Love has shaped Amy Grant’s career.
Whether for her music, her family or her higher power, love is what the 54-year-old performer has leaned on for her greatest inspiration – not to mention hits. That theme shines through in her mainstream crossover hits, including “Baby Baby” and “That’s What Love Is For,” to her Christian chart-toppers like “Saved by Love” and “Sing Your Praise to the Lord.”
Grant’s first studio album in 10 years, “How Mercy Looks From Here,” came out in 2013 and in it she continues her faith in the power of love.
“I love writing about all kinds of things. I’ve made records for 35 years. … Because I grew up in a family surrounded by people of faith, I’ve always seen music as … the easiest way for people to bypass their preconceived notions of God, religion – all those things – and it’s deeply affected (me) spiritually,” Grant told NPR’s Weekend Edition when her last album came out. “And I think that’s the one thing that all people on Earth have in common, is our spiritual life. Somehow, just always having that potential to say, ‘Is it possible in the right song to say something that would make somebody pause and imagine where they fit in the epic plan of God?’”
Grant returns to the Gallo Center for the Arts on Feb. 27. She last played the Modesto performing arts center in 2008, when her country star husband, Vince Gill, was in the region the same night playing a separate venue.
Since their marriage in 2000, Grant and Gill have performed on and off together. Most recently, they played a series of Christmas shows with each other at Nashville, Tenn.’s famed Ryman Auditorium in December, which has become a holiday tradition for the couple. Grant told The Tennessean that she and Gill feel a special responsibility performing those Christmas shows.
“I know what it feels like to have the blues really bad at the holiday time, and I know what it feels like to also be filled with hope and anticipation because you long to have some special experience with your family or your friends,” she told the paper. “I know what it feels like being a woman and feeling like if something magical is going to happen, I’m going to have to add about 50 things to my to-do list to make it happen. And I know that with the care and the time that we put into these shows, I come to it (saying), ‘I want those same things you do, and if you will let me deliver this up to you on a silver platter, we’ve got it covered.’”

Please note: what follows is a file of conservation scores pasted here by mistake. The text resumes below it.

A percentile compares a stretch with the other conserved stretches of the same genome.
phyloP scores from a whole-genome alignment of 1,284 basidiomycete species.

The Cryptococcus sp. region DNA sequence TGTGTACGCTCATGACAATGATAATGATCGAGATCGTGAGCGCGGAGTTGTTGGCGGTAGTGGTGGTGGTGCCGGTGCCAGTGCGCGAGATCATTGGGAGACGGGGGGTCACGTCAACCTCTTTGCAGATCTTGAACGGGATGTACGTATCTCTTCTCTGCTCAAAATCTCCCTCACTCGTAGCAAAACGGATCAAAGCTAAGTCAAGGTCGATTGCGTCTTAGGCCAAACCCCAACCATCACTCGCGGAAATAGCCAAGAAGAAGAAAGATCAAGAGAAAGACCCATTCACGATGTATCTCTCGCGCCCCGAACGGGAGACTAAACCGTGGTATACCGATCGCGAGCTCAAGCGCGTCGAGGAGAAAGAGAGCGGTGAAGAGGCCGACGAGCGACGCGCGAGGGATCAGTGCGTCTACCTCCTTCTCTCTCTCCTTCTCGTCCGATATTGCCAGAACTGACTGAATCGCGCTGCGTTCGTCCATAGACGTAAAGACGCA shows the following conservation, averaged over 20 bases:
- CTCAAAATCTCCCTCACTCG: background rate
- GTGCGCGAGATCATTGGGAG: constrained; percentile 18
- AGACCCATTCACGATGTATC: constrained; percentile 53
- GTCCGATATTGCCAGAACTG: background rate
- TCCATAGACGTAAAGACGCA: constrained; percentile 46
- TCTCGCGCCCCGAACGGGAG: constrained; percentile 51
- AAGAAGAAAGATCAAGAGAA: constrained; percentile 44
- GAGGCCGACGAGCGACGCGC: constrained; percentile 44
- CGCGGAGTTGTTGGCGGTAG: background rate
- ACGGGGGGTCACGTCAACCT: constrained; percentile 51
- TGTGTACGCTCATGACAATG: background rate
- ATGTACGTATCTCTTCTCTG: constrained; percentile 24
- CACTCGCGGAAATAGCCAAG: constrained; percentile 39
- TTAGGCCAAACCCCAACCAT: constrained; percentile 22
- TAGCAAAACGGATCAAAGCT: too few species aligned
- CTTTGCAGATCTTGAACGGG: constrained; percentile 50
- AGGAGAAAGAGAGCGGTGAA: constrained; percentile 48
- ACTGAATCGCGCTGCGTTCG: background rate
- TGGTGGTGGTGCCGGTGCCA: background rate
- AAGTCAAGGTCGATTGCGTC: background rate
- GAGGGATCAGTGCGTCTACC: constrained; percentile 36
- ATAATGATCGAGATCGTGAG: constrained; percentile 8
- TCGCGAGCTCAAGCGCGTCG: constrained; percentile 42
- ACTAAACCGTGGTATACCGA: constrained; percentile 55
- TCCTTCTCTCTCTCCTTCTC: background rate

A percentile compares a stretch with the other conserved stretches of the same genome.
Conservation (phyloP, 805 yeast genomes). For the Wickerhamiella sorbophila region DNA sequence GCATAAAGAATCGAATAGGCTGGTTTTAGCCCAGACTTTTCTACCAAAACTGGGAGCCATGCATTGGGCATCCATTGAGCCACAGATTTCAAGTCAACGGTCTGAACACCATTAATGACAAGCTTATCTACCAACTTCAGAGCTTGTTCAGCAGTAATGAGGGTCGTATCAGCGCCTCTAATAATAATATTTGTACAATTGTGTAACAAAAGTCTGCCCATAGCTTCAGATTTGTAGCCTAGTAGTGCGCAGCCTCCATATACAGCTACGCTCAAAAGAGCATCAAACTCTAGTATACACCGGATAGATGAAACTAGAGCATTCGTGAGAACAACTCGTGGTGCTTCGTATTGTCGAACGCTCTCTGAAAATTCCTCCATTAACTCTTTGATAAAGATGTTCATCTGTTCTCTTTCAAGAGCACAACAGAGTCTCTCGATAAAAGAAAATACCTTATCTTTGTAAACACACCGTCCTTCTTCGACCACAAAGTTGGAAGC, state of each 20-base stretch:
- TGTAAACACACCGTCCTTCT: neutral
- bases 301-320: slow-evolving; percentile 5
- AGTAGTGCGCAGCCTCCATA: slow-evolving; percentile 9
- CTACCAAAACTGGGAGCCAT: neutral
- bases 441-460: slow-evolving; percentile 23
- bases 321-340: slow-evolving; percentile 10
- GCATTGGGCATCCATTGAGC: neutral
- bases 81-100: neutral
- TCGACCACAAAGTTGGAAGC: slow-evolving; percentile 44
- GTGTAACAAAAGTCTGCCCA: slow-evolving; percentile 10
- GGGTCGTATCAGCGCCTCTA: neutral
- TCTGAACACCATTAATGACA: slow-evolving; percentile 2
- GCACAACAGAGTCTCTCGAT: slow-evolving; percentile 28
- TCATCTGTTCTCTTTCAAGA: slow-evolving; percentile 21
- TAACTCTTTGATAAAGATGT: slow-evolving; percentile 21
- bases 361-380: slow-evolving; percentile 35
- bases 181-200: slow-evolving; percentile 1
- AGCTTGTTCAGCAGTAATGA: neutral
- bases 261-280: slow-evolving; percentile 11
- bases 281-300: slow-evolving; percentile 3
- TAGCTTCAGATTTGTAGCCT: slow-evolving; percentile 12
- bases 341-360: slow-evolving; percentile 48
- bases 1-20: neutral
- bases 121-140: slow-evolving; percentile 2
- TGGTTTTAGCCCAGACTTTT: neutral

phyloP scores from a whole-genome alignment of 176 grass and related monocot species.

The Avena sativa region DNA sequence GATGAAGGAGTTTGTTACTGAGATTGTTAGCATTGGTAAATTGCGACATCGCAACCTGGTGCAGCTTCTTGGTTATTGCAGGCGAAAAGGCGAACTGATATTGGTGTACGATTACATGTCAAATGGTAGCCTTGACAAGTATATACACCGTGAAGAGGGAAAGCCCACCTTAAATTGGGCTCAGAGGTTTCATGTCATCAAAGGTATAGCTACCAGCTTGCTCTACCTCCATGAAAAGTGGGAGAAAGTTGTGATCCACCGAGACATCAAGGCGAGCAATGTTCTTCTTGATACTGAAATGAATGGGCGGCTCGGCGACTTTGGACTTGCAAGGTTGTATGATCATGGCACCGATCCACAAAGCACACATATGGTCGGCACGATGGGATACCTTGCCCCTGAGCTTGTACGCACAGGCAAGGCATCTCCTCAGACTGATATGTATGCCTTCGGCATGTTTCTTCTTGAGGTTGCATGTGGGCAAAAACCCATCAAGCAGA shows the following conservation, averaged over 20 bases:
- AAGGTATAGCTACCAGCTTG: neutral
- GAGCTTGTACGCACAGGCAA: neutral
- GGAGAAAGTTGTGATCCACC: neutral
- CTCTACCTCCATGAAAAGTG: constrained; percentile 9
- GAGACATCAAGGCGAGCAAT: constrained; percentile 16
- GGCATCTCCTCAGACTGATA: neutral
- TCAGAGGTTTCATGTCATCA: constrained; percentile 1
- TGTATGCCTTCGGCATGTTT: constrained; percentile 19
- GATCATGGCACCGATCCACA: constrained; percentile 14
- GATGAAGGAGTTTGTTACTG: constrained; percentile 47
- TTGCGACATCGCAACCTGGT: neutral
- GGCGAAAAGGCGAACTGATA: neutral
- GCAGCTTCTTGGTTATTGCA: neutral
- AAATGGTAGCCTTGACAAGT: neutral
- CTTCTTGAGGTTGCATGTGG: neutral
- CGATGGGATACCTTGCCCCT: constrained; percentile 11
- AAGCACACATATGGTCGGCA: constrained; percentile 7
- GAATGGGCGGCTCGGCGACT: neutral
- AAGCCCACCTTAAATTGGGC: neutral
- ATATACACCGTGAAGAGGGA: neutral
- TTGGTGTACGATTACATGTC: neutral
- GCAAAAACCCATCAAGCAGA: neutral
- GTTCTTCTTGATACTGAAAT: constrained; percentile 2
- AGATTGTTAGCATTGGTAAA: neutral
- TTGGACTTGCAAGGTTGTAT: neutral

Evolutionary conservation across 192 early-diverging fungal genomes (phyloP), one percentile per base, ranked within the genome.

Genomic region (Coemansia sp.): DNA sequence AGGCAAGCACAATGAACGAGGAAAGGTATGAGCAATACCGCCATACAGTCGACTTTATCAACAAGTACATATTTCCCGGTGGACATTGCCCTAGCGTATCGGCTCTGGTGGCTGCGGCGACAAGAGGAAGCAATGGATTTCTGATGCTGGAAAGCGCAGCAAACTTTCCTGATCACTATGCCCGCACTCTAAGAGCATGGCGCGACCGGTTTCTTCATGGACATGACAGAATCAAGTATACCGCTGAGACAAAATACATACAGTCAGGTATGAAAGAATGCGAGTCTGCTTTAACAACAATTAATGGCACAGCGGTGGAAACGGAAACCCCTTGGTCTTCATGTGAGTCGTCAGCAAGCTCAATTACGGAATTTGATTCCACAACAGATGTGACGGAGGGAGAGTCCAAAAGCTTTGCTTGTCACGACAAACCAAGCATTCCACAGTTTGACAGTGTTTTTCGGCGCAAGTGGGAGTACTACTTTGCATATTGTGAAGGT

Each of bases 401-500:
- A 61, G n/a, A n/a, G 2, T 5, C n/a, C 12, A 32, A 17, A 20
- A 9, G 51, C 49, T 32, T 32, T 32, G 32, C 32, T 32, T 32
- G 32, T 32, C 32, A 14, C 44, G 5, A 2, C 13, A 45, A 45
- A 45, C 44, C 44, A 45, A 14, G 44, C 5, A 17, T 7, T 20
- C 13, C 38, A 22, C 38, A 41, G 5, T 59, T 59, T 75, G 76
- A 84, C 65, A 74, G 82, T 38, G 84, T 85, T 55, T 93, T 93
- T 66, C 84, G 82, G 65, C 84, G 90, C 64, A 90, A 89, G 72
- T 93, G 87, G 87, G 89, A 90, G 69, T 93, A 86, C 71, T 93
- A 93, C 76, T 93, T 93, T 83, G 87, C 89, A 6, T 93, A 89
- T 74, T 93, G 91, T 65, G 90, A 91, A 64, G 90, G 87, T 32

Her current tour, in support of her record and repertoire, was inspired by her family, as well. The album came after a period where Grant was caring for her two ailing parents, who were coping with dementia. The album is dedicated to her mother, who died in 2011. The record includes collaborations with her husband, as well as guest artists Sheryl Crow, Carole King, James Taylor, Eric Paslay and Will Hoge.
The mercy of the title, she told TV host Tavis Smiley, is really about everyday mercies.
“Yeah, I hear so many people’s stories. That’s the crazy thing about a lifetime of music, is most times when you meet a new person, you kind of have your game face on. But because I guess people have listened to my songs, they feel like they know me,” she said on his show. “So they will just come up and say, ‘I’ve never told anyone this before, but …’ and then just start the story of their lives. In all these stories, there’s a beautiful component to everything in life, even tragic things. One day, I just thought, ‘I get to be on the front row of all these people’s stories, and just always see the different view of how mercy looks from here.’ That’s how it came.”
The album was another immediate hit for the singer, landing at No. 1 on the Billboard Christian Albums chart and extending her record for the most No. 1 Christian albums in chart history to 16.
The release was also the singer’s 16th studio album. Her first came in 1977 when she was just 16 years old. Since then, Grant has become a powerhouse of the contemporary Christian music scene. Her foray into mainstream crossover pop music with the 1991 album “Heart In Motion” made her a household name. The album went quintuple-platinum, and over the course of her career, she has sold more than 30 million albums and won six Grammy Awards.
Throughout her career, Grant also has taken part in philanthropic work. In September, she released a song to benefit the American Cancer Society and breast cancer awareness. Eighty percent of the purchase price for her charity single, “Welcome Yourself,” went to the cause, and she appeared on NBC’s “Today” show to kick off Breast Cancer Awareness Month last year.
“What an honor to pick up the banner and do something,” Grant told The Atlanta Journal-Constitution of her work on breast cancer awareness.
With that single and her latest album, Grant said, she is focusing on what matters most in life. Love, again, wins out, as she told Billboard magazine.
“At some point, you realize that some things really matter and some things don’t. Living matters. Celebrating life matters. Seeing the value in hard times matters. Relationships and people matter. Faith matters,” she told the magazine. “I feel like that’s where my head has been while writing and recording this project. I feel this is a very positive record. I hope it’s life-affirming.”